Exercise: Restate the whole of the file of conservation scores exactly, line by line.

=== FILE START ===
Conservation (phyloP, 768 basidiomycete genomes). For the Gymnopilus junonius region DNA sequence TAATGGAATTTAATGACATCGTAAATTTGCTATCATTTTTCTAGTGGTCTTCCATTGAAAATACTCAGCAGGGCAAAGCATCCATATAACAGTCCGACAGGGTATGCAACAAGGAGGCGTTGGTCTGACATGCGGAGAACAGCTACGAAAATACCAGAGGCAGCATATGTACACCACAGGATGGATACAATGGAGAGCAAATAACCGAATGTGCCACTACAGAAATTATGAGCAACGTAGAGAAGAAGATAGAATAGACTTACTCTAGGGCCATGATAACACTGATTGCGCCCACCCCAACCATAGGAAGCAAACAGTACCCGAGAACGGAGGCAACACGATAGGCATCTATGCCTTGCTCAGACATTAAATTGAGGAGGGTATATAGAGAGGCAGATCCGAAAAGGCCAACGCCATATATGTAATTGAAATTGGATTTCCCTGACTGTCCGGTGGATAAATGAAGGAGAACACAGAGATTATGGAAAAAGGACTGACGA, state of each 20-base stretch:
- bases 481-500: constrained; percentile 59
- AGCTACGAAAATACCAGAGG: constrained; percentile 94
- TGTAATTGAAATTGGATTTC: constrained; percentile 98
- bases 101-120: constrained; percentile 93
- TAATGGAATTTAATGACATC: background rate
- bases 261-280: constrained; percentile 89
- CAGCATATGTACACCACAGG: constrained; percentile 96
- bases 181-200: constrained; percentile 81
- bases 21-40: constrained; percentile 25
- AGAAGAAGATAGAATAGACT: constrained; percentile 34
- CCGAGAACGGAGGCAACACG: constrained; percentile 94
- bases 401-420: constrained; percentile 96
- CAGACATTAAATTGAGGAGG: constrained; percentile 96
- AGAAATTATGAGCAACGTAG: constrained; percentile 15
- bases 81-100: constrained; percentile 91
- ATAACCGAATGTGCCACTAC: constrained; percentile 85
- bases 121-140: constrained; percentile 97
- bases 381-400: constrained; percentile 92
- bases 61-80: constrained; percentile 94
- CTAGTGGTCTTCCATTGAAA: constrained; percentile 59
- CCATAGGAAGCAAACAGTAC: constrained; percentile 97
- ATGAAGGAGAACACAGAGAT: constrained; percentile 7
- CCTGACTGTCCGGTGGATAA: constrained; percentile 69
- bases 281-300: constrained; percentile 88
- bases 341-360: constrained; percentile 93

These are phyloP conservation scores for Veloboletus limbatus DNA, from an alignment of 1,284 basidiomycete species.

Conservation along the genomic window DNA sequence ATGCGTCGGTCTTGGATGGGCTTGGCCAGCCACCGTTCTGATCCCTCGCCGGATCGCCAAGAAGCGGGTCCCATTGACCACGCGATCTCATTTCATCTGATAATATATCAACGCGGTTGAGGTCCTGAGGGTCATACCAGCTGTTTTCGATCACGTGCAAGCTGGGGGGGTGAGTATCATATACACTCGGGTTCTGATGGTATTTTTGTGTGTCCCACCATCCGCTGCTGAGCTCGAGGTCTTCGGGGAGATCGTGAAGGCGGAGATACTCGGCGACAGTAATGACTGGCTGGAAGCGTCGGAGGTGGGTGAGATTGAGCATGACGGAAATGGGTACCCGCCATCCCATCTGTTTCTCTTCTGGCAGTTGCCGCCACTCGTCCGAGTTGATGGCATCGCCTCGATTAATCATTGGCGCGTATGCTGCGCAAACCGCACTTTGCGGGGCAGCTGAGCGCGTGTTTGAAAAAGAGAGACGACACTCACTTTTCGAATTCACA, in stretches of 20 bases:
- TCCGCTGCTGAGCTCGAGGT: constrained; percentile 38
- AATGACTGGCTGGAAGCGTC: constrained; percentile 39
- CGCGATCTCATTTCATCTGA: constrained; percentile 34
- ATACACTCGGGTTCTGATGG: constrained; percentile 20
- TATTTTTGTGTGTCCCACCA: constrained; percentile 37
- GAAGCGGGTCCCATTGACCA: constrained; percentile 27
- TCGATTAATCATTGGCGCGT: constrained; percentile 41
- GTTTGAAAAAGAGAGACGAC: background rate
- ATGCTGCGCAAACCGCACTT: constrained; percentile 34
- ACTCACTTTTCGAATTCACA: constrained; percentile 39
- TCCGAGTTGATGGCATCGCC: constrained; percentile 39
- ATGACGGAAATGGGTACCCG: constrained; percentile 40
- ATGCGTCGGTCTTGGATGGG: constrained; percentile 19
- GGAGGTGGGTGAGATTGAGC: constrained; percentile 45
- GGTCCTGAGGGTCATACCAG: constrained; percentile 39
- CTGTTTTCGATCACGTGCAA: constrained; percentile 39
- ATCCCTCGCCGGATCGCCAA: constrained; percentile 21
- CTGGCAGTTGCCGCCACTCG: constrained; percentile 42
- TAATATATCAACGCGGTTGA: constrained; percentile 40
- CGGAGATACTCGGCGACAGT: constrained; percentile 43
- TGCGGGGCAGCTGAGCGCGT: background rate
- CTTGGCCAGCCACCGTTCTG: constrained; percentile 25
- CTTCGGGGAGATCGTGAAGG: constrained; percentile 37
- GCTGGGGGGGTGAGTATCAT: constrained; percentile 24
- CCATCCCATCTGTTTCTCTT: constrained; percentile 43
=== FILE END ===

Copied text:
Conservation (phyloP, 768 basidiomycete genomes). For the Gymnopilus junonius region DNA sequence TAATGGAATTTAATGACATCGTAAATTTGCTATCATTTTTCTAGTGGTCTTCCATTGAAAATACTCAGCAGGGCAAAGCATCCATATAACAGTCCGACAGGGTATGCAACAAGGAGGCGTTGGTCTGACATGCGGAGAACAGCTACGAAAATACCAGAGGCAGCATATGTACACCACAGGATGGATACAATGGAGAGCAAATAACCGAATGTGCCACTACAGAAATTATGAGCAACGTAGAGAAGAAGATAGAATAGACTTACTCTAGGGCCATGATAACACTGATTGCGCCCACCCCAACCATAGGAAGCAAACAGTACCCGAGAACGGAGGCAACACGATAGGCATCTATGCCTTGCTCAGACATTAAATTGAGGAGGGTATATAGAGAGGCAGATCCGAAAAGGCCAACGCCATATATGTAATTGAAATTGGATTTCCCTGACTGTCCGGTGGATAAATGAAGGAGAACACAGAGATTATGGAAAAAGGACTGACGA, state of each 20-base stretch:
- bases 481-500: constrained; percentile 59
- AGCTACGAAAATACCAGAGG: constrained; percentile 94
- TGTAATTGAAATTGGATTTC: constrained; percentile 98
- bases 101-120: constrained; percentile 93
- TAATGGAATTTAATGACATC: background rate
- bases 261-280: constrained; percentile 89
- CAGCATATGTACACCACAGG: constrained; percentile 96
- bases 181-200: constrained; percentile 81
- bases 21-40: constrained; percentile 25
- AGAAGAAGATAGAATAGACT: constrained; percentile 34
- CCGAGAACGGAGGCAACACG: constrained; percentile 94
- bases 401-420: constrained; percentile 96
- CAGACATTAAATTGAGGAGG: constrained; percentile 96
- AGAAATTATGAGCAACGTAG: constrained; percentile 15
- bases 81-100: constrained; percentile 91
- ATAACCGAATGTGCCACTAC: constrained; percentile 85
- bases 121-140: constrained; percentile 97
- bases 381-400: constrained; percentile 92
- bases 61-80: constrained; percentile 94
- CTAGTGGTCTTCCATTGAAA: constrained; percentile 59
- CCATAGGAAGCAAACAGTAC: constrained; percentile 97
- ATGAAGGAGAACACAGAGAT: constrained; percentile 7
- CCTGACTGTCCGGTGGATAA: constrained; percentile 69
- bases 281-300: constrained; percentile 88
- bases 341-360: constrained; percentile 93

These are phyloP conservation scores for Veloboletus limbatus DNA, from an alignment of 1,284 basidiomycete species.

Conservation along the genomic window DNA sequence ATGCGTCGGTCTTGGATGGGCTTGGCCAGCCACCGTTCTGATCCCTCGCCGGATCGCCAAGAAGCGGGTCCCATTGACCACGCGATCTCATTTCATCTGATAATATATCAACGCGGTTGAGGTCCTGAGGGTCATACCAGCTGTTTTCGATCACGTGCAAGCTGGGGGGGTGAGTATCATATACACTCGGGTTCTGATGGTATTTTTGTGTGTCCCACCATCCGCTGCTGAGCTCGAGGTCTTCGGGGAGATCGTGAAGGCGGAGATACTCGGCGACAGTAATGACTGGCTGGAAGCGTCGGAGGTGGGTGAGATTGAGCATGACGGAAATGGGTACCCGCCATCCCATCTGTTTCTCTTCTGGCAGTTGCCGCCACTCGTCCGAGTTGATGGCATCGCCTCGATTAATCATTGGCGCGTATGCTGCGCAAACCGCACTTTGCGGGGCAGCTGAGCGCGTGTTTGAAAAAGAGAGACGACACTCACTTTTCGAATTCACA, in stretches of 20 bases:
- TCCGCTGCTGAGCTCGAGGT: constrained; percentile 38
- AATGACTGGCTGGAAGCGTC: constrained; percentile 39
- CGCGATCTCATTTCATCTGA: constrained; percentile 34
- ATACACTCGGGTTCTGATGG: constrained; percentile 20
- TATTTTTGTGTGTCCCACCA: constrained; percentile 37
- GAAGCGGGTCCCATTGACCA: constrained; percentile 27
- TCGATTAATCATTGGCGCGT: constrained; percentile 41
- GTTTGAAAAAGAGAGACGAC: background rate
- ATGCTGCGCAAACCGCACTT: constrained; percentile 34
- ACTCACTTTTCGAATTCACA: constrained; percentile 39
- TCCGAGTTGATGGCATCGCC: constrained; percentile 39
- ATGACGGAAATGGGTACCCG: constrained; percentile 40
- ATGCGTCGGTCTTGGATGGG: constrained; percentile 19
- GGAGGTGGGTGAGATTGAGC: constrained; percentile 45
- GGTCCTGAGGGTCATACCAG: constrained; percentile 39
- CTGTTTTCGATCACGTGCAA: constrained; percentile 39
- ATCCCTCGCCGGATCGCCAA: constrained; percentile 21
- CTGGCAGTTGCCGCCACTCG: constrained; percentile 42
- TAATATATCAACGCGGTTGA: constrained; percentile 40
- CGGAGATACTCGGCGACAGT: constrained; percentile 43
- TGCGGGGCAGCTGAGCGCGT: background rate
- CTTGGCCAGCCACCGTTCTG: constrained; percentile 25
- CTTCGGGGAGATCGTGAAGG: constrained; percentile 37
- GCTGGGGGGGTGAGTATCAT: constrained; percentile 24
- CCATCCCATCTGTTTCTCTT: constrained; percentile 43